Wealth gain in globalization accelerates capitalism enlarging an income gap where the rich become richer and the poor poorer (Pew Global Attitudes project, World Public welcome Global trade- but not immigration). Globalization increases trade in cultural goods and services including films, music, and books among others. This trade of cultural products exposes people to foreign cultural practices.

This leads to people to have a more open cultural view, thus opening local cultures to integrate with other cultures; thus influencing local cultural aspects of traditions and values. Considering, trade partners of developing countries are mostly western countries, the local cultures gain from this cultures; considering the growing influence of emerging countries such as India and China, which are leading exporters to western nations, western nations also receive elements from this cultures (The Levin Institute. Globalization and Local Culture).

Globalization has led to the sharing of new technology. Production is expensive in western countries. Thus, industrial hubs are moving to develop in countries thus requiring technical expertise to move to such countries to facilitate production. Further, the impact of globalization has led to middle-class growth. With more trade and industrialization, the beneficiaries of jobs creation have been the middle class.

The embracing of consumerism by the middle class has led to emergent economic sectors brought about by an increase in wants such as cars, luxuries, and shopping malls. This has fuelled the increase in trade and industrialization, in developing countries, to meet the increase in consumer wants. New technology flows from western nations is necessary to enable local industries to meet these wants.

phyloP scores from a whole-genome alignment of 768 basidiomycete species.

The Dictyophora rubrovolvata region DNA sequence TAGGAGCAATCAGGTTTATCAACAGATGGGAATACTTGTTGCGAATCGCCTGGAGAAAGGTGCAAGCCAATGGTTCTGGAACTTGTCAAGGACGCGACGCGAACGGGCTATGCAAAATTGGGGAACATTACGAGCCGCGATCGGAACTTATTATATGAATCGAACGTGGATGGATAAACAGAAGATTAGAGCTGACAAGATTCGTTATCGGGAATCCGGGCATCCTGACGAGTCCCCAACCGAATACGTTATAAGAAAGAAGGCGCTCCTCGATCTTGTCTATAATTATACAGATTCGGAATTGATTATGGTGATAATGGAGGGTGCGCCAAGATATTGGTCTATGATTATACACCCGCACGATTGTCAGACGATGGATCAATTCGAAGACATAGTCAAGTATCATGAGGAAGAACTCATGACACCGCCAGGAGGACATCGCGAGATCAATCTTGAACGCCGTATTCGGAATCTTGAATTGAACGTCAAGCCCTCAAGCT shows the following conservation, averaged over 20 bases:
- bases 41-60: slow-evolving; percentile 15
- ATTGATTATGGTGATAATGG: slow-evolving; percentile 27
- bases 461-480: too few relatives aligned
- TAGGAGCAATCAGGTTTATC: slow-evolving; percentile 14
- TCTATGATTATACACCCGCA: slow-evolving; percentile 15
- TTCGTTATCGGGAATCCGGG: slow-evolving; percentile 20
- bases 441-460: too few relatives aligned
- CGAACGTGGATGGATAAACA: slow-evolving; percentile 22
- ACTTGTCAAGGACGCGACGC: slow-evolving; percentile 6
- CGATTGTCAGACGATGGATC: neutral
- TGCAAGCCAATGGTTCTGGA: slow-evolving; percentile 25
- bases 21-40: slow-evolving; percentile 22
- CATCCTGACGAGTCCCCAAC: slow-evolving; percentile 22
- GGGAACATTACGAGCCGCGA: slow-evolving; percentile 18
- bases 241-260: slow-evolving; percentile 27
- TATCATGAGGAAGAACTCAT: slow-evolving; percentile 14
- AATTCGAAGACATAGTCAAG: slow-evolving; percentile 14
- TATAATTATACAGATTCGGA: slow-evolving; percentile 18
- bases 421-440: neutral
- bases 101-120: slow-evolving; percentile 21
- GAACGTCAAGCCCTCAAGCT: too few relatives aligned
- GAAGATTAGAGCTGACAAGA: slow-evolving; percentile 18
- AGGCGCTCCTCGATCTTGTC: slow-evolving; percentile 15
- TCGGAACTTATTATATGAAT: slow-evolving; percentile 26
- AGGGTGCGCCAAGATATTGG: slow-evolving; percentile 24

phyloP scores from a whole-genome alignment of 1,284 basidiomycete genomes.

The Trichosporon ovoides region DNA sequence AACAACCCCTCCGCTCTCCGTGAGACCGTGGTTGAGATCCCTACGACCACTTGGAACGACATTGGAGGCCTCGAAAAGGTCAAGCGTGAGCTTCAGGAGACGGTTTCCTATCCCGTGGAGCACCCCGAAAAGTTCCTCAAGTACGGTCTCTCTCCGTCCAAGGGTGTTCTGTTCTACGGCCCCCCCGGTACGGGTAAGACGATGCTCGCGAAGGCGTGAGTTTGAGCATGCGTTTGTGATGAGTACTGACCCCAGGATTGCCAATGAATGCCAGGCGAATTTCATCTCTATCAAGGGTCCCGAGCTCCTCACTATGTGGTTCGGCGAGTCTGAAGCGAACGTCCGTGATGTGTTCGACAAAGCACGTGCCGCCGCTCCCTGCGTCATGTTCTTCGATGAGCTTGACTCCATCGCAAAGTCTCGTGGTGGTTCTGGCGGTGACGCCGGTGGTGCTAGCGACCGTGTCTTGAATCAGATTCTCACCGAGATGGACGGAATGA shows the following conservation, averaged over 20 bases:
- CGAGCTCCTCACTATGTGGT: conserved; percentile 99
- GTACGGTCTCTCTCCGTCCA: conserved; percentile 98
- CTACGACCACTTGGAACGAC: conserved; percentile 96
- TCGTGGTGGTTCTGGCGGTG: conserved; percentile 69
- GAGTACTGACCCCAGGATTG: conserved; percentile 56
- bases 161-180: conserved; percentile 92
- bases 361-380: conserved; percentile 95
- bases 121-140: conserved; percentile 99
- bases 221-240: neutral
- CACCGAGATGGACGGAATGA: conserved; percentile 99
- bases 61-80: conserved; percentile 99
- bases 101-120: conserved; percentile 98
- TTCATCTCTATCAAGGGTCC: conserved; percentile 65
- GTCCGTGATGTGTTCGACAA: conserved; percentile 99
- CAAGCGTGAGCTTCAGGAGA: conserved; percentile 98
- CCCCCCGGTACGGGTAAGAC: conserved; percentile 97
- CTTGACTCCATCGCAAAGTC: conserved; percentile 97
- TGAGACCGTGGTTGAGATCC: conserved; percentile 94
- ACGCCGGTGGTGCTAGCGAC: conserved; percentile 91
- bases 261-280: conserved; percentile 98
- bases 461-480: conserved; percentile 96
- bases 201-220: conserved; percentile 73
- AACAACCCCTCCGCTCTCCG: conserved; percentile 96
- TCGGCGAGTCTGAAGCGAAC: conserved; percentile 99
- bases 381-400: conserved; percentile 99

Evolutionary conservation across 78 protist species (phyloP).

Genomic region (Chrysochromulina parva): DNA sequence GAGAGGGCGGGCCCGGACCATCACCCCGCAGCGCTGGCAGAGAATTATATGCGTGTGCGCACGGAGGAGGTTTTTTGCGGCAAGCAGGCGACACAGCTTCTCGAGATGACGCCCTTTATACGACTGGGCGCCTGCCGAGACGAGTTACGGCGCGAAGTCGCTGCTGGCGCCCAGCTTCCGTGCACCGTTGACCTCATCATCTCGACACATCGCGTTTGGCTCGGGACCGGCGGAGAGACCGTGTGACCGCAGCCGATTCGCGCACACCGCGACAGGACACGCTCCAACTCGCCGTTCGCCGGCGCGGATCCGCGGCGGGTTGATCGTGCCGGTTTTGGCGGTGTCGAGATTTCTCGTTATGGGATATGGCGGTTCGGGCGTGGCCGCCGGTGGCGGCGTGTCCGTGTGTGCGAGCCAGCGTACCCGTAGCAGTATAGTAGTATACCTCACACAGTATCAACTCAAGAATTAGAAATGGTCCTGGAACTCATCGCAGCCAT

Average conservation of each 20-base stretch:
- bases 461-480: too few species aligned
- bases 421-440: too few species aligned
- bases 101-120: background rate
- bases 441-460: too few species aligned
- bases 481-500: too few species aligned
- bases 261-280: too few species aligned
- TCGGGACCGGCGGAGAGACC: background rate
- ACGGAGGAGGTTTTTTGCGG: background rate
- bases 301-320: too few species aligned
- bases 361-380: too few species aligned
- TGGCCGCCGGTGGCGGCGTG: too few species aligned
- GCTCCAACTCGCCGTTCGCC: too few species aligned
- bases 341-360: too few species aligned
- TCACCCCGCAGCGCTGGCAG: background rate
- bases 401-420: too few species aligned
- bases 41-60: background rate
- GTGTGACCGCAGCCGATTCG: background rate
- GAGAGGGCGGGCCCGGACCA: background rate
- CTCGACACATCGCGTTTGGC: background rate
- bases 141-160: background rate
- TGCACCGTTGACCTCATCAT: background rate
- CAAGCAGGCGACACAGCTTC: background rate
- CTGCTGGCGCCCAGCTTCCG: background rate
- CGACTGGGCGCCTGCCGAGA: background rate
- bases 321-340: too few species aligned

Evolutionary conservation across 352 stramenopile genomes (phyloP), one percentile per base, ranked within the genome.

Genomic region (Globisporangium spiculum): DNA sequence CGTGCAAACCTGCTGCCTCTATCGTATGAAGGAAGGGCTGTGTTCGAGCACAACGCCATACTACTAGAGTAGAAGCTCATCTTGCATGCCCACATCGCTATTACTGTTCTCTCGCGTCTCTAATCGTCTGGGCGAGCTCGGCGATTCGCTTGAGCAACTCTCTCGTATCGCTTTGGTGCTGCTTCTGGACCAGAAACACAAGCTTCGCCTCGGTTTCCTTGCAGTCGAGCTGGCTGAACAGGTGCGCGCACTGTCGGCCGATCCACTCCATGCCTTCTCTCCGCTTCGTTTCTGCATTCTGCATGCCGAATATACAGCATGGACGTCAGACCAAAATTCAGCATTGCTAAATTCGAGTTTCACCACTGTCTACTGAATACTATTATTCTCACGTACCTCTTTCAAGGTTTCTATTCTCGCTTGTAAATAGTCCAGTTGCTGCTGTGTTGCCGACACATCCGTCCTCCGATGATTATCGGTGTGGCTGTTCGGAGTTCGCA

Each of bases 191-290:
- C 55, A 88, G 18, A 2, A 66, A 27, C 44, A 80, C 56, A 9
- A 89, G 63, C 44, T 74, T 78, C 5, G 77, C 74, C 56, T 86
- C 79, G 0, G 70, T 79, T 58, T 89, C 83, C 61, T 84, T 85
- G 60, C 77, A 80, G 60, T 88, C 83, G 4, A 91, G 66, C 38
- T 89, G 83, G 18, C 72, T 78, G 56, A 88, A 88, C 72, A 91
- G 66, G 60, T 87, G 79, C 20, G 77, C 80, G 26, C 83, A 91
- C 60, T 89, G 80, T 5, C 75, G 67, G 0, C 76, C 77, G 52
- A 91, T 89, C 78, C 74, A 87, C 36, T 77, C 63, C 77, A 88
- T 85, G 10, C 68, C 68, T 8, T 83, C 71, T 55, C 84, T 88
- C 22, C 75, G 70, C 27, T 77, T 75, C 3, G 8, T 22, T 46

Thus, developing countries growth comes from both internal and external capital flows (Knickerbocker, If poor get richer, does the world see progress?) Multinationals are firms, which operate in more than one country; an example is McDonald. Food has a pivotal role in most cultures. It brings people together to have meals together, thus providing room for family and friends to interact.

At such interactions, views and habits learning takes place. This mostly affects children. French, for example, love their cuisine and see it as a reflection of their culture. McDonalds’ effect on Chinese culture includes the introduction of the celebration of birthdays. Children in Chinese culture should eat what their parents provide; however, McDonald’s slowly had an effect of changing this through its provision of food choices for children at its restaurants.